Michael F. Cannon
ObamaCare’s Independent Payment Advisory Board is everything its critics say and worse. It is a democracy-skirting, Congress-blocking, powers-unseparating, law-entrenching, tax-hiking, fund-appropriating, price-controlling, health-care-rationing, death-paneling, technocrat-thrilling, authoritarian, anti-constitutional super-legislature. Its very existence is testament to government incompetence. It stands as a milestone on the road to serfdom.
[I]f President Obama fails to appoint any IPAB members, all these powers fall to Secretary of Health and Human Services Kathleen Sebelius.
That’s an awful lot of power to give any one person, particularly someone who has shown as much willingness to abuse her power as Sebelius has.
I would also like the Congressional Research Service to address a feature of IPAB that Cohen and I first exposed. According to the statute, we write:
Congress may only stop IPAB from issuing self-executing legislative proposals if three-fifths of all sworn members of Congress pass a joint resolution to dissolve IPAB during a short window in 2017. Even then, IPAB’s enabling statute dictates the terms of its own repeal, and it continues to grant IPAB the power to legislate for six months after Congress repeals it. If Congress fails to repeal IPAB through this process, then Congress can never again alter or reject IPAB’s proposals.
You read that right. For more, read our paper, especially Box 3 on page 9.
CRS, I’m interested to know what you think. Take a close look at the law and get back to me.
View full post on Cato @ Liberty
Huge Value-Added Tax Increases in Europe Show Why Washington Politicians Should Never Be Given a New Source of Tax Revenue
Daniel J. Mitchell
The most important, powerful, and relevant argument against the value-added tax in the short run is that we can balance the budget in just five years by capping spending so it grows at the rate of inflation, a very modest level of fiscal restraint.
The most important, powerful, and relevant argument against the value-added tax in the long run is that more than 100 percent of America’s long-term fiscal problem is too much spending.
So why even consider giving politicians a new source of revenue such as the VAT, particularly since this hidden form of national sales tax helped cause the European fiscal crisis by facilitating a bigger welfare state?*
And now Europeans are doubling down on that failed approach, thus confirming that politicians will rarely make necessary spending reforms if they think more revenue can be squeezed from taxpayers.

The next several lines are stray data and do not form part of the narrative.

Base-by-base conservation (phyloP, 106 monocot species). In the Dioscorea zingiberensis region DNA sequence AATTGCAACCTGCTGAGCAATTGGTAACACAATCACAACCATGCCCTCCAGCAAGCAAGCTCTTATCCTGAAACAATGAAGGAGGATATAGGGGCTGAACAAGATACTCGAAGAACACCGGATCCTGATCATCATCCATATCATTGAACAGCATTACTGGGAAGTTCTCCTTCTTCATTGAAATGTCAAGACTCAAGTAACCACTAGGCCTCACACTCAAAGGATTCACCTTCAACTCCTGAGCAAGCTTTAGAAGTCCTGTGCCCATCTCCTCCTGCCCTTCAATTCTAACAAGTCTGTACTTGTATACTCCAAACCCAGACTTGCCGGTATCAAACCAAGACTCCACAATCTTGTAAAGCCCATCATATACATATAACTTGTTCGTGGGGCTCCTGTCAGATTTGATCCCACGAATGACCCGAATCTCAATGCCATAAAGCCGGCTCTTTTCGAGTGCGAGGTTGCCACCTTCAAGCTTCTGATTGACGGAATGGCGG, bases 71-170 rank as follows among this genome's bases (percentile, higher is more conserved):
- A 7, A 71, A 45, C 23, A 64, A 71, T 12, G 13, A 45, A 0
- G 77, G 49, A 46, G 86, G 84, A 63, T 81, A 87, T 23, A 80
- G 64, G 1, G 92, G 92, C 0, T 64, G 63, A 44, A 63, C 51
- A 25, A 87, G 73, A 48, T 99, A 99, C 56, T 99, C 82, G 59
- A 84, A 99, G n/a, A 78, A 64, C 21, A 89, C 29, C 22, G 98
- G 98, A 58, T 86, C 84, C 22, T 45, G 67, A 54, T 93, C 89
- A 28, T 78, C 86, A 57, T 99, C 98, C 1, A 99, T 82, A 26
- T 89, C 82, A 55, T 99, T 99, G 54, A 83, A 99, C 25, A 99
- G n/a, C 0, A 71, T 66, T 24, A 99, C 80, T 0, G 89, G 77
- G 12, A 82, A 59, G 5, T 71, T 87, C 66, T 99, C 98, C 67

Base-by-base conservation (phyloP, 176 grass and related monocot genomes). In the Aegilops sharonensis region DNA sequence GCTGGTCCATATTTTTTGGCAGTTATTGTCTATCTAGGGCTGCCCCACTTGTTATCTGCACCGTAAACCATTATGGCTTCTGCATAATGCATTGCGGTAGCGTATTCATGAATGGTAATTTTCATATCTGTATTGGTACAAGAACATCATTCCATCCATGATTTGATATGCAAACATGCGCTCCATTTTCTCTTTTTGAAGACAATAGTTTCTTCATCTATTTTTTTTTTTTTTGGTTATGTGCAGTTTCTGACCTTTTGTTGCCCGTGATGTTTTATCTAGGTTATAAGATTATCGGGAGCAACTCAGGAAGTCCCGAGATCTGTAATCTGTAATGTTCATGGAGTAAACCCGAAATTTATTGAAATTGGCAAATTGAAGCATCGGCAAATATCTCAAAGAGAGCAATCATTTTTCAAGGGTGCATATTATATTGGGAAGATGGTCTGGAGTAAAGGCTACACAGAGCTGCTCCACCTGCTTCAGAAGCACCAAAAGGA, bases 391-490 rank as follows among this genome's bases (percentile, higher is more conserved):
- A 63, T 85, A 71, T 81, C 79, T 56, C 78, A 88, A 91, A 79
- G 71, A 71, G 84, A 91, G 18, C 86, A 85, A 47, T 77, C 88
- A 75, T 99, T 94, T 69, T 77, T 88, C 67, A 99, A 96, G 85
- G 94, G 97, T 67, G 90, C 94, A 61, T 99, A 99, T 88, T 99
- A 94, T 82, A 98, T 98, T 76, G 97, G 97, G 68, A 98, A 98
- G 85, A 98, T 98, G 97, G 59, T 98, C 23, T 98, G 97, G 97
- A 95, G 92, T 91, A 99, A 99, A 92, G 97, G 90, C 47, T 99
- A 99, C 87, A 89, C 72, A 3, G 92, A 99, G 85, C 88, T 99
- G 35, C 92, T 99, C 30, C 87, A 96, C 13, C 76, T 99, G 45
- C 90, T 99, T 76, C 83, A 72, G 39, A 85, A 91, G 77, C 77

Here’s a chart taken from the recent European Commission report on taxation trends in the EU. As you can see, the average VAT rate in Europe has jumped by nearly 2 percentage points in just five years.
As I explained last week, European politicians also have been increasing income tax rates, so taxpayers are getting punished when they earn their income and they’re getting punished when they spend their income.
Which helps to explain why much of Europe is suffering from economic stagnation. Given the perverse incentives created by redistributionist fiscal policy, it makes more sense to climb in the wagon of government dependency.
For more information, here’s my video that describes the VAT and explains why it’s a bad idea.
*The same thing is now happening in Japan.
View full post on Cato @ Liberty
gold price manipulation – the never ending game?
The argument goes on and on – but many of those in the mainstream are beginning to come around to the opinion that gold manipulation is alive and well in the interests of avoiding global economic collapse.
Author: Lawrence Williams
Posted: Friday , 12 Apr 2013
I remember sitting in the audience at a gold investment conference a couple of years ago – I think it was probably at one of the Denver Gold Group’s European Gold Forums – that a member of the audience asked the one question which is on many gold investors’ minds, namely “Is the gold price manipulated by governments and central banks?”. The experts on the panel, after some discussion, unanimously agreed to agree that there was absolutely no manipulation of the gold price by the financial powers that be.